All these virtual events are free and open to non-RCN members.
January 21, 2021, 17:30-18:30 GMT
Professor Paul Crawford, Dr Anna Greenwood, and Dr Richard Bates
Join us for a roundtable with the Florence Nightingale Comes Home for 2020 project at the University of Nottingham. The project has resulted in a more complex historical and literary understanding of Florence Nightingale by mapping her family and home connections and analysing how her regional experiences, not least in Derbyshire, impacted her career, attitudes, and writings.
February 11, 2021, 17:30-18:30 GMT
Dr Julia Hallam
Pictures of Nursing is a travelling exhibition and digital resource curated by Julia Hallam (historian of nursing at the University of Liverpool) for the National Library of Medicine, NIH, Washington, DC based on a collection of 2,500 postcards donated to the Library by Michael Zwerdling, a former hospice nurse. The cards date between the late 1890s and the 1980s and depict nurses and nursing from twenty countries worldwide. Hallam’s talk will focus primarily on the years 1890 – 1910, a period known as the golden age of the postcard, and trace the dominant trends in the public image of nurses and nursing that emerge at this time.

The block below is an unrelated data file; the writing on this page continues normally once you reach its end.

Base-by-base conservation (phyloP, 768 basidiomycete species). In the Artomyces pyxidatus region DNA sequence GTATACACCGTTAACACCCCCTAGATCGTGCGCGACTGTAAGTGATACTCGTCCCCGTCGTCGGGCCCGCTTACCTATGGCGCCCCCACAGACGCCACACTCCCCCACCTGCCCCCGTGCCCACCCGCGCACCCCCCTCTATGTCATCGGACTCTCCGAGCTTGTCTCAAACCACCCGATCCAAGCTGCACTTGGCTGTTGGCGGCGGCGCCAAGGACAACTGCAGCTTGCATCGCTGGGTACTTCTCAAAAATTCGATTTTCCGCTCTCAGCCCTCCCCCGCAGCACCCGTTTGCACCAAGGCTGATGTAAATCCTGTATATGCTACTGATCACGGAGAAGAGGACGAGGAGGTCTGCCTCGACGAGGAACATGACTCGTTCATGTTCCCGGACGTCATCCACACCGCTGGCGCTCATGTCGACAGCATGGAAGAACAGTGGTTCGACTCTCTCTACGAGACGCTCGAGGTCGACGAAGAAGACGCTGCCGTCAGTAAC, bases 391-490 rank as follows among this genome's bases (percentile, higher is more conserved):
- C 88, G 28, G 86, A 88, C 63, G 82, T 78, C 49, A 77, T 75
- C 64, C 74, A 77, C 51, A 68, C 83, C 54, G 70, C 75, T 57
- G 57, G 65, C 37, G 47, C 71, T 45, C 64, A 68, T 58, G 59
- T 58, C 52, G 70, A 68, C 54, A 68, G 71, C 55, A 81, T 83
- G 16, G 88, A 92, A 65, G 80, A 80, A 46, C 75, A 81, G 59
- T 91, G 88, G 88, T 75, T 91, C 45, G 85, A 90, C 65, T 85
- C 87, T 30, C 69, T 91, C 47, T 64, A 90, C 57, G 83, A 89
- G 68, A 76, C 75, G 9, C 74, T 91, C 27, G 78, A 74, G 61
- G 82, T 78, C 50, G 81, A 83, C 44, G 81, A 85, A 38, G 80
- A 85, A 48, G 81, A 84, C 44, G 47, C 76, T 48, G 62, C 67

March 25, 2021, 18:00-19:30
Dr Erin Spinney
Nursing historians usually examine the period after Florence Nightingale and focus on the establishment of a white middle-class professional identity, like Nightingale herself. But what about non-white nurses before Nightingale? For the annual History of Nursing Forum lecture, Dr Erin Spinney discusses the employment of Black nurses in the West Indian naval hospitals of the Royal Navy in the French Revolutionary and Napoleonic Wars. She considers how eighteenth-century understandings of tropical diseases contributed to Black labour in medical settings, how the Royal Navy navigated its relationship with enslavement, and the working conditions of these nurses.